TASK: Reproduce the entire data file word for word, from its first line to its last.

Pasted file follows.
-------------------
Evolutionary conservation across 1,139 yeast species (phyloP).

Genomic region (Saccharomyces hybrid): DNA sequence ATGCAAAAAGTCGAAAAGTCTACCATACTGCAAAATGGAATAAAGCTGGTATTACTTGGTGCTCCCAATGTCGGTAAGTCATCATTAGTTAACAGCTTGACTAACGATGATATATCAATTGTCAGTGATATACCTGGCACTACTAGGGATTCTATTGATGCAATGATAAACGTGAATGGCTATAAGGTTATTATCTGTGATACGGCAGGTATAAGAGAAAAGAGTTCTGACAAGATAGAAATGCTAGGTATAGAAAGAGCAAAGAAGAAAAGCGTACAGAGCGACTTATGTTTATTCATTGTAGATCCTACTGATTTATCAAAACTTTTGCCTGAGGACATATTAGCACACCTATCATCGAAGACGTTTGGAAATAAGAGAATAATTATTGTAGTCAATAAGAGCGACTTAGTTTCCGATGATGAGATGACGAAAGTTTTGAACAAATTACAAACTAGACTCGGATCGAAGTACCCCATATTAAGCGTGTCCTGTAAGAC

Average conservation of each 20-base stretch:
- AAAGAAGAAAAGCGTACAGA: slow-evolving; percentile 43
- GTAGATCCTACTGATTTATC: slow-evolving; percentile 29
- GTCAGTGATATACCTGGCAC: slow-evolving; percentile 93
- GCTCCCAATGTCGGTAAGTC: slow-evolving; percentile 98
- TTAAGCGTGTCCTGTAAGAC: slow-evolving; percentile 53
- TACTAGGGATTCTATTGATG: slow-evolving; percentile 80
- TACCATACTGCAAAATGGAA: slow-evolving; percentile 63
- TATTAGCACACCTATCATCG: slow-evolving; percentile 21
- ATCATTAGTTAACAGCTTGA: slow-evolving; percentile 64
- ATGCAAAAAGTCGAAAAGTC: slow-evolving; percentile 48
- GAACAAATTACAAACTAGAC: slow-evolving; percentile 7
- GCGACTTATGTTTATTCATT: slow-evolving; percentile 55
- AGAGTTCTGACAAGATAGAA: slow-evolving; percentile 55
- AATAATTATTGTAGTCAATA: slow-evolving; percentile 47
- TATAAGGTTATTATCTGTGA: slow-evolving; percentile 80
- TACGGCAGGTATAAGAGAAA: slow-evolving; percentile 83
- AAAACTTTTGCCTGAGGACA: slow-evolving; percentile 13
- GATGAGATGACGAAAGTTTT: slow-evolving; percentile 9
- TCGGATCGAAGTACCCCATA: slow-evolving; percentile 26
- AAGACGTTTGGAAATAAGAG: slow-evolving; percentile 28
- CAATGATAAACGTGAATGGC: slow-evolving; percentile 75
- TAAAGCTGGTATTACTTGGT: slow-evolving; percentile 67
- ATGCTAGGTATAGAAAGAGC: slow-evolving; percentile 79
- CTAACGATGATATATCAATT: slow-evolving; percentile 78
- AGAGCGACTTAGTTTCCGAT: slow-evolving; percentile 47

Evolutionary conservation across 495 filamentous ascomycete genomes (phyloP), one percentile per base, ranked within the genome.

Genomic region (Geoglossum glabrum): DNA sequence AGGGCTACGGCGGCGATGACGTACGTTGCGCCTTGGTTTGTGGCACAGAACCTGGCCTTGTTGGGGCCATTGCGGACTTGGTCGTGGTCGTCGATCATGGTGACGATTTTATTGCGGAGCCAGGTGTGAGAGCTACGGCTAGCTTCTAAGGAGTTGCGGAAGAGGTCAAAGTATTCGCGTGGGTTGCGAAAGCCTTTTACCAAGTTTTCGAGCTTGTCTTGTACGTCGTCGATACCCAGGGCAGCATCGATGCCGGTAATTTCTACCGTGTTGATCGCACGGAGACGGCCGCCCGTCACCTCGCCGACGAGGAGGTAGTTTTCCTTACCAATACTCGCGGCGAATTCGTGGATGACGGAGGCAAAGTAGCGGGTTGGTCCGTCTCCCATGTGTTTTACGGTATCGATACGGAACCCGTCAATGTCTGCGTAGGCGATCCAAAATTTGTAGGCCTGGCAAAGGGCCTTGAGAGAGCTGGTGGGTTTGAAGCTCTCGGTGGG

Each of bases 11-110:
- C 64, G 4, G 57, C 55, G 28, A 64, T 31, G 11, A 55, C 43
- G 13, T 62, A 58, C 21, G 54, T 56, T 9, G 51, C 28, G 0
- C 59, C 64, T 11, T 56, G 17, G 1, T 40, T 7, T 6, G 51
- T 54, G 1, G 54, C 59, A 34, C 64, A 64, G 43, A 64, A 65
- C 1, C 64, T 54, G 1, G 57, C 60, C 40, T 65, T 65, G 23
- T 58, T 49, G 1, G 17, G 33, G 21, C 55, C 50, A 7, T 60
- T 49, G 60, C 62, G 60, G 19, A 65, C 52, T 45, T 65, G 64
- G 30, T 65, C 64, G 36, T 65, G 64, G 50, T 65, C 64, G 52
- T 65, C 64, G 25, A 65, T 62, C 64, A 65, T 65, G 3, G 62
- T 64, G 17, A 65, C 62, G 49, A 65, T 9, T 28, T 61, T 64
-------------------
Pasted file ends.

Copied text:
Evolutionary conservation across 1,139 yeast species (phyloP).

Genomic region (Saccharomyces hybrid): DNA sequence ATGCAAAAAGTCGAAAAGTCTACCATACTGCAAAATGGAATAAAGCTGGTATTACTTGGTGCTCCCAATGTCGGTAAGTCATCATTAGTTAACAGCTTGACTAACGATGATATATCAATTGTCAGTGATATACCTGGCACTACTAGGGATTCTATTGATGCAATGATAAACGTGAATGGCTATAAGGTTATTATCTGTGATACGGCAGGTATAAGAGAAAAGAGTTCTGACAAGATAGAAATGCTAGGTATAGAAAGAGCAAAGAAGAAAAGCGTACAGAGCGACTTATGTTTATTCATTGTAGATCCTACTGATTTATCAAAACTTTTGCCTGAGGACATATTAGCACACCTATCATCGAAGACGTTTGGAAATAAGAGAATAATTATTGTAGTCAATAAGAGCGACTTAGTTTCCGATGATGAGATGACGAAAGTTTTGAACAAATTACAAACTAGACTCGGATCGAAGTACCCCATATTAAGCGTGTCCTGTAAGAC

Average conservation of each 20-base stretch:
- AAAGAAGAAAAGCGTACAGA: slow-evolving; percentile 43
- GTAGATCCTACTGATTTATC: slow-evolving; percentile 29
- GTCAGTGATATACCTGGCAC: slow-evolving; percentile 93
- GCTCCCAATGTCGGTAAGTC: slow-evolving; percentile 98
- TTAAGCGTGTCCTGTAAGAC: slow-evolving; percentile 53
- TACTAGGGATTCTATTGATG: slow-evolving; percentile 80
- TACCATACTGCAAAATGGAA: slow-evolving; percentile 63
- TATTAGCACACCTATCATCG: slow-evolving; percentile 21
- ATCATTAGTTAACAGCTTGA: slow-evolving; percentile 64
- ATGCAAAAAGTCGAAAAGTC: slow-evolving; percentile 48
- GAACAAATTACAAACTAGAC: slow-evolving; percentile 7
- GCGACTTATGTTTATTCATT: slow-evolving; percentile 55
- AGAGTTCTGACAAGATAGAA: slow-evolving; percentile 55
- AATAATTATTGTAGTCAATA: slow-evolving; percentile 47
- TATAAGGTTATTATCTGTGA: slow-evolving; percentile 80
- TACGGCAGGTATAAGAGAAA: slow-evolving; percentile 83
- AAAACTTTTGCCTGAGGACA: slow-evolving; percentile 13
- GATGAGATGACGAAAGTTTT: slow-evolving; percentile 9
- TCGGATCGAAGTACCCCATA: slow-evolving; percentile 26
- AAGACGTTTGGAAATAAGAG: slow-evolving; percentile 28
- CAATGATAAACGTGAATGGC: slow-evolving; percentile 75
- TAAAGCTGGTATTACTTGGT: slow-evolving; percentile 67
- ATGCTAGGTATAGAAAGAGC: slow-evolving; percentile 79
- CTAACGATGATATATCAATT: slow-evolving; percentile 78
- AGAGCGACTTAGTTTCCGAT: slow-evolving; percentile 47

Evolutionary conservation across 495 filamentous ascomycete genomes (phyloP), one percentile per base, ranked within the genome.

Genomic region (Geoglossum glabrum): DNA sequence AGGGCTACGGCGGCGATGACGTACGTTGCGCCTTGGTTTGTGGCACAGAACCTGGCCTTGTTGGGGCCATTGCGGACTTGGTCGTGGTCGTCGATCATGGTGACGATTTTATTGCGGAGCCAGGTGTGAGAGCTACGGCTAGCTTCTAAGGAGTTGCGGAAGAGGTCAAAGTATTCGCGTGGGTTGCGAAAGCCTTTTACCAAGTTTTCGAGCTTGTCTTGTACGTCGTCGATACCCAGGGCAGCATCGATGCCGGTAATTTCTACCGTGTTGATCGCACGGAGACGGCCGCCCGTCACCTCGCCGACGAGGAGGTAGTTTTCCTTACCAATACTCGCGGCGAATTCGTGGATGACGGAGGCAAAGTAGCGGGTTGGTCCGTCTCCCATGTGTTTTACGGTATCGATACGGAACCCGTCAATGTCTGCGTAGGCGATCCAAAATTTGTAGGCCTGGCAAAGGGCCTTGAGAGAGCTGGTGGGTTTGAAGCTCTCGGTGGG

Each of bases 11-110:
- C 64, G 4, G 57, C 55, G 28, A 64, T 31, G 11, A 55, C 43
- G 13, T 62, A 58, C 21, G 54, T 56, T 9, G 51, C 28, G 0
- C 59, C 64, T 11, T 56, G 17, G 1, T 40, T 7, T 6, G 51
- T 54, G 1, G 54, C 59, A 34, C 64, A 64, G 43, A 64, A 65
- C 1, C 64, T 54, G 1, G 57, C 60, C 40, T 65, T 65, G 23
- T 58, T 49, G 1, G 17, G 33, G 21, C 55, C 50, A 7, T 60
- T 49, G 60, C 62, G 60, G 19, A 65, C 52, T 45, T 65, G 64
- G 30, T 65, C 64, G 36, T 65, G 64, G 50, T 65, C 64, G 52
- T 65, C 64, G 25, A 65, T 62, C 64, A 65, T 65, G 3, G 62
- T 64, G 17, A 65, C 62, G 49, A 65, T 9, T 28, T 61, T 64